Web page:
Christmas Prayer Guide
Listening to the Voices at the Crib
“The people who walked in darkness have seen a great light...” (Is 9 :2)
With the shepherds
After having followed the four JPIC imperatives during the whole of Advent, the approach of Christmas places us with the shepherds. With them, let us take time to inhabit the outskirts of the cities. Let us go resolutely to the frontiers. This may move us out of our daily routines, away from our reverberating thoughts, to change our point of view, to shift and to watch.
Like the shepherds and with them, to feel in communion with all those who live in the darkness of misery, of violence, of abuse. Currently, in northern places, frost and snow are enfolding many migrants and homeless people in the icy cold of solitude and rejection. If we want to join these shepherds, let us walk into the night, without holding back.
We learn from these other watchers, long immersed in the darkness, to let ourselves be guided. We will sharpen our inner senses to perceive more of the reality that surrounds us. Let us also be present, humble, powerless, loving, attentive to these sheep entrusted to us and let us watch... Let us watch.
It is by watching this night, by making it our own, that we will have a chance to detect the light of the Nativity. On the last day of Advent, this phrase of the prophet will have become flesh. Yes, every person who walks in darkness can see a great light... this light that comes to illuminate steps, to warm hearts, to transform horizons.
If I wish, I can experience walking at nightfall, at sunrise, meditating on this phrase from Isaiah with so many people present in my heart. Feeling the uncertainty of my steps, in a constant state of moving between imbalance and finding support, to a next step ‘suspended’ in the air before finding the ground that steadies me...
In the night, take time to listen. All sounds seem more meaningful. And then to look, to study the sky like the shepherds... What do I expect from God?
On Christmas Eve: welcome, celebrate and share the presence of the “littlest one”.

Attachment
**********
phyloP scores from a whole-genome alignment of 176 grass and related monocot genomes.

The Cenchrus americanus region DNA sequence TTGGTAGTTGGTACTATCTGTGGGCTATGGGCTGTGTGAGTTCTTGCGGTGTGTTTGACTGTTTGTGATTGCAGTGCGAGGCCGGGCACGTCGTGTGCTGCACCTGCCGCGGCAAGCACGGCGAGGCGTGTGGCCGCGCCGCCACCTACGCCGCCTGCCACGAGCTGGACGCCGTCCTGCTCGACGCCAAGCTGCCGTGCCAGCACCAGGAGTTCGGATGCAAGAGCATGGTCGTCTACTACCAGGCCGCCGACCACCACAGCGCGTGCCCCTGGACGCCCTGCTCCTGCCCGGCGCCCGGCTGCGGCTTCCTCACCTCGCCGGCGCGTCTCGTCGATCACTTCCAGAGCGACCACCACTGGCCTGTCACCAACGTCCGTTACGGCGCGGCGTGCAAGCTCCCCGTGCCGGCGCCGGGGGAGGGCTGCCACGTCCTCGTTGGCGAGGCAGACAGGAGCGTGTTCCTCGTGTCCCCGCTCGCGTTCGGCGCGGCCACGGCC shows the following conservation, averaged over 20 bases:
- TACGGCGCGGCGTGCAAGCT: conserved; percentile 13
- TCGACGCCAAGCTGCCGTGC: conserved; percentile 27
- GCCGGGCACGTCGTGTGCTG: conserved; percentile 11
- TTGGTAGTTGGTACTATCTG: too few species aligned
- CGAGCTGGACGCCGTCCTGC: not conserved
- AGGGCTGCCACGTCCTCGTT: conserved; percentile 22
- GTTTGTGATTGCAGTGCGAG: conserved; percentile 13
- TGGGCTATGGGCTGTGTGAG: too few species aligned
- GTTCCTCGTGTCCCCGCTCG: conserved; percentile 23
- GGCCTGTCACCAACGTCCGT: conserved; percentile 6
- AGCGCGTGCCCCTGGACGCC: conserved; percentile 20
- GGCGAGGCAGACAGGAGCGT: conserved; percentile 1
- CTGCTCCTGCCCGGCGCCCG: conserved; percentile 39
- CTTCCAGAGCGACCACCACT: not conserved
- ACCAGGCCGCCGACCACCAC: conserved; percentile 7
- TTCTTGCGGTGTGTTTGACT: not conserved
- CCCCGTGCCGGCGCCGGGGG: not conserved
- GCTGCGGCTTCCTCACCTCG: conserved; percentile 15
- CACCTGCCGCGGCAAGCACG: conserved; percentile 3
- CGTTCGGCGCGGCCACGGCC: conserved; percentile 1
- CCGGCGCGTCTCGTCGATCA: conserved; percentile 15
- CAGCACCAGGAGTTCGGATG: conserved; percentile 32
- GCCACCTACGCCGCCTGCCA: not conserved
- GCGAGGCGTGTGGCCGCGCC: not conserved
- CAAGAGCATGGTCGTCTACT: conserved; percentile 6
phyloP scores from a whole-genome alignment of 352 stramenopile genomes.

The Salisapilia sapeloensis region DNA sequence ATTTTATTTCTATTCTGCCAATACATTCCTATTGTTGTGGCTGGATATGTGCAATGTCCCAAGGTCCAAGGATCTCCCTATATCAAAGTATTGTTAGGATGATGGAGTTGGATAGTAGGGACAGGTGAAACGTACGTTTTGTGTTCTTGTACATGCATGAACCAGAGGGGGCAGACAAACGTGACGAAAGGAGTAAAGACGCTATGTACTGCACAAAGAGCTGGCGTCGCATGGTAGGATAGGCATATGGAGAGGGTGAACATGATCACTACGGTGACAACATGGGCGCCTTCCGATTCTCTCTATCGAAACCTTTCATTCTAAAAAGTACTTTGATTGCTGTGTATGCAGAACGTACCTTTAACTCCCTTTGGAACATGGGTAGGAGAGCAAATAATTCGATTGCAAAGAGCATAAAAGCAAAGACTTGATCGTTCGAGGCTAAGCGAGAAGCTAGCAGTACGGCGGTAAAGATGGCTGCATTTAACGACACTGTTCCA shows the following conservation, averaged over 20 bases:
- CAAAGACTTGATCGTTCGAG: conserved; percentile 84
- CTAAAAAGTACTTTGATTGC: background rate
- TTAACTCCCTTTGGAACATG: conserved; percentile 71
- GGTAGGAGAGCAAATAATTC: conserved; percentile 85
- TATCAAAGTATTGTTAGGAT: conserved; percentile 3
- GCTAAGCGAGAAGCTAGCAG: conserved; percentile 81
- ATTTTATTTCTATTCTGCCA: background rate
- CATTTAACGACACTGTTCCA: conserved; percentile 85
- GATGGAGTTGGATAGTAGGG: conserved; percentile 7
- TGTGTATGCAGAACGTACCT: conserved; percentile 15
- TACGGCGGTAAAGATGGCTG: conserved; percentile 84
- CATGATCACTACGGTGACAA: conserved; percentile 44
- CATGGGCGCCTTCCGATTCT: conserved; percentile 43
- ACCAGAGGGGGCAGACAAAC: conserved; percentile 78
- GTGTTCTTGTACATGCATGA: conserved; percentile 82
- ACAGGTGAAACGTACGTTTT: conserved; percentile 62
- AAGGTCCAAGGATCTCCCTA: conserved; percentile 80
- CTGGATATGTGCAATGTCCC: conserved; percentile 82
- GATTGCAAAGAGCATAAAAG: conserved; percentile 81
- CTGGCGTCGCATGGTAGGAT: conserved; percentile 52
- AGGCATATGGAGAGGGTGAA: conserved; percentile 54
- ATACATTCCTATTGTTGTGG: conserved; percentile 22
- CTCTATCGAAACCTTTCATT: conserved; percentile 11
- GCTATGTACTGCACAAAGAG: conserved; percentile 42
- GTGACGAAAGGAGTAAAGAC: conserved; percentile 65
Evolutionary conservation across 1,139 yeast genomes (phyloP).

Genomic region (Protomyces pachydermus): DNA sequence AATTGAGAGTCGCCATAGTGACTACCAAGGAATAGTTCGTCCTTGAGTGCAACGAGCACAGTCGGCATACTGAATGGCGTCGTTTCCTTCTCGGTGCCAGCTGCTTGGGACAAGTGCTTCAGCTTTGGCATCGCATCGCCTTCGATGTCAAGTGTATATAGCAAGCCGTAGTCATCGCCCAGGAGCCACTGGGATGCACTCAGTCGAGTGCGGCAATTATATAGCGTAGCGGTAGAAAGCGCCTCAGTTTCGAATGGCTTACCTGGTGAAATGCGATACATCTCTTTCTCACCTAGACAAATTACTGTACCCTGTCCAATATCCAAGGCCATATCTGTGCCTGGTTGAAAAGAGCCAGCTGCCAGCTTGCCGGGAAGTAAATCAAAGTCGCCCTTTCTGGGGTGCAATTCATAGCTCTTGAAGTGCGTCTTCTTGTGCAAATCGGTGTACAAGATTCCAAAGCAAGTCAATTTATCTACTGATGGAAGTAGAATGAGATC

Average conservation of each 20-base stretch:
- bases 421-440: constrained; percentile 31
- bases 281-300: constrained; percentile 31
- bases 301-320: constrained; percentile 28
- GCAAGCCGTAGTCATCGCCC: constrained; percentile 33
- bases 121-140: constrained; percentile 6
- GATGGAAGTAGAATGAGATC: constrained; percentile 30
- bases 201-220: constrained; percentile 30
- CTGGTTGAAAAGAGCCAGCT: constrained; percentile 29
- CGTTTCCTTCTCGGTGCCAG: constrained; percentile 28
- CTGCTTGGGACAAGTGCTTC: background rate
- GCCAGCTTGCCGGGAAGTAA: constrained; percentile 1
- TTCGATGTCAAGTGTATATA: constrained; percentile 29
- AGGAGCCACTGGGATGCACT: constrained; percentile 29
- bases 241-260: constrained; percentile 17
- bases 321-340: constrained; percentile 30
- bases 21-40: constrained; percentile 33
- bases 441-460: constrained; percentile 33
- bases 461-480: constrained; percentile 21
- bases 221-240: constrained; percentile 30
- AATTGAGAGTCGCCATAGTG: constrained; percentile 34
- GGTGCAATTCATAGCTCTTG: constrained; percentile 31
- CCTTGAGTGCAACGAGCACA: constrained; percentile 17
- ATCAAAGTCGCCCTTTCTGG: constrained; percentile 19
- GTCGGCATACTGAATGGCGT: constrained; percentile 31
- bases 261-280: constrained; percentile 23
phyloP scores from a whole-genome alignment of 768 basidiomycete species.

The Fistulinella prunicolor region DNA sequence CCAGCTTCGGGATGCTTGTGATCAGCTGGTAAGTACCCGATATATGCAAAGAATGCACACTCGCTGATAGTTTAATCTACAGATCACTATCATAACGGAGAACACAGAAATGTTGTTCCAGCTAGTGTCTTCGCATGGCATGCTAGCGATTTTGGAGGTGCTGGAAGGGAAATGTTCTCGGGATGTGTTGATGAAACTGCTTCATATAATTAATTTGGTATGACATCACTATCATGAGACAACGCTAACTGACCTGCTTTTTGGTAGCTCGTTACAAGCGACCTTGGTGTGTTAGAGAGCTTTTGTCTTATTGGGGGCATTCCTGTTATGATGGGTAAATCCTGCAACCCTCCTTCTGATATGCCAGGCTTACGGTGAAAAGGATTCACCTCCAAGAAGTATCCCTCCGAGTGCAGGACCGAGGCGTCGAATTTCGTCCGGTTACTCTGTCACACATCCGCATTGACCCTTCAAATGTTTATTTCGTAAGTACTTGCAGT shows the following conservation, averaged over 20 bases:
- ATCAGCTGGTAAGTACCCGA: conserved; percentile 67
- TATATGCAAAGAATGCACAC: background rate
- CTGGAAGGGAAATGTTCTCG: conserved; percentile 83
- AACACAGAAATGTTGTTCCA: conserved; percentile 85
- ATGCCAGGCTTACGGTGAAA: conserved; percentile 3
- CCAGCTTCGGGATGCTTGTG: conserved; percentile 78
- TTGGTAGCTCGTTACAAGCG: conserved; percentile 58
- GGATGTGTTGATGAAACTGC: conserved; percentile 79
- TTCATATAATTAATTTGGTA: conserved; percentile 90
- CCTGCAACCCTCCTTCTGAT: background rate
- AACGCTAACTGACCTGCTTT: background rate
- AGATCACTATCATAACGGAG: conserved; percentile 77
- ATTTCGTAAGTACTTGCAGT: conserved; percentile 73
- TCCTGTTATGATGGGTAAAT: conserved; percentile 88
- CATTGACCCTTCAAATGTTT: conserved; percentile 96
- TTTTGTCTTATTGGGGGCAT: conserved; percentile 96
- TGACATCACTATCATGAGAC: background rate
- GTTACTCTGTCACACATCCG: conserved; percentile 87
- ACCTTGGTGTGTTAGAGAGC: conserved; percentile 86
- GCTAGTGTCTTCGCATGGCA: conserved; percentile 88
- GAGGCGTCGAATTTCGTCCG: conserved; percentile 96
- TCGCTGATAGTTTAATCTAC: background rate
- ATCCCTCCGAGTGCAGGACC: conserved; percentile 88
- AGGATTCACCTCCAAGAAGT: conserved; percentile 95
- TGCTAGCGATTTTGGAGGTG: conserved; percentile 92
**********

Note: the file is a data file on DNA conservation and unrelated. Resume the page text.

They arrive in Bethlehem and meet a newborn child as their King. The incarnation reminds us how God comes to take part in our vulnerability, in all our humanity, with its cries and its hopes.
How does this Nativity shake up our images and expectations of God?
What are the situations of vulnerability in which I experience the birth of the baby Jesus?
It is a fragile, helpless, dependent being that we are given to contemplate in the crib. This vulnerability of Jesus is both a promise and a challenge. To what does he invite us? What does he say to us, delivered into our hands and giving rise to such unspeakable joy?
Doesn't he resolutely upset our way of living and thinking TODAY? Doesn't he reveal to us that fragility is also a beginning, a genesis for growth?
And if we were to come a little closer, if we were to go so far as to smell and enter the extreme poverty of the crib, would we not realize that it is in situations of deprivation that an infinite beauty can be revealed?
Listen to the voices at the crib:
Who are our shepherds today, who are already prostrate at the feet of Jesus and who go before us? I let voices resound of men and women whose faces are marked by the trials of life. I can also
enter these words spoken by Gabriel and Christian when they addressed Pope Francis:
“My dear friends of Fratello, I am one who has struggled, and like most of you, I have known despair and abandonment in this world that has become more and more ruthless. My journey through the desert has been for me to realize, after the fact of course, the love of God. I think that it is in situations of great precariousness and abandonment that the Lord calls us to great joy for those who know how to hear Him, to seek Him. For He said, "Seek me with all your heart and I will let myself be found." (Gabriel, who spent many years on the streets)
"Despite all this suffering, this moral and psychological torture, we turn to the Lord, and we keep hope." (Christian, stranded far from his family for two years in Lesbos)
Time for reflection:
To what are the shepherds calling me?
To what does this contemplation of the newborn Jesus invite me?
And what is it that touches me in these voices from the crib?
“And at daybreak, I shall let my joy burst forth, to share the marvels of what my eyes have contemplated and to continue to deepen the desire for His coming into every corner of our humanity...”
“Come, rising Sun, splendor of justice and eternal light!”
Rachel Guillen rscj
JPIC Learning Hub
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Photo Credit: 1st Image: Wikimedia Commons - Fayhoo
2nd Image: Rachel Guillen rscj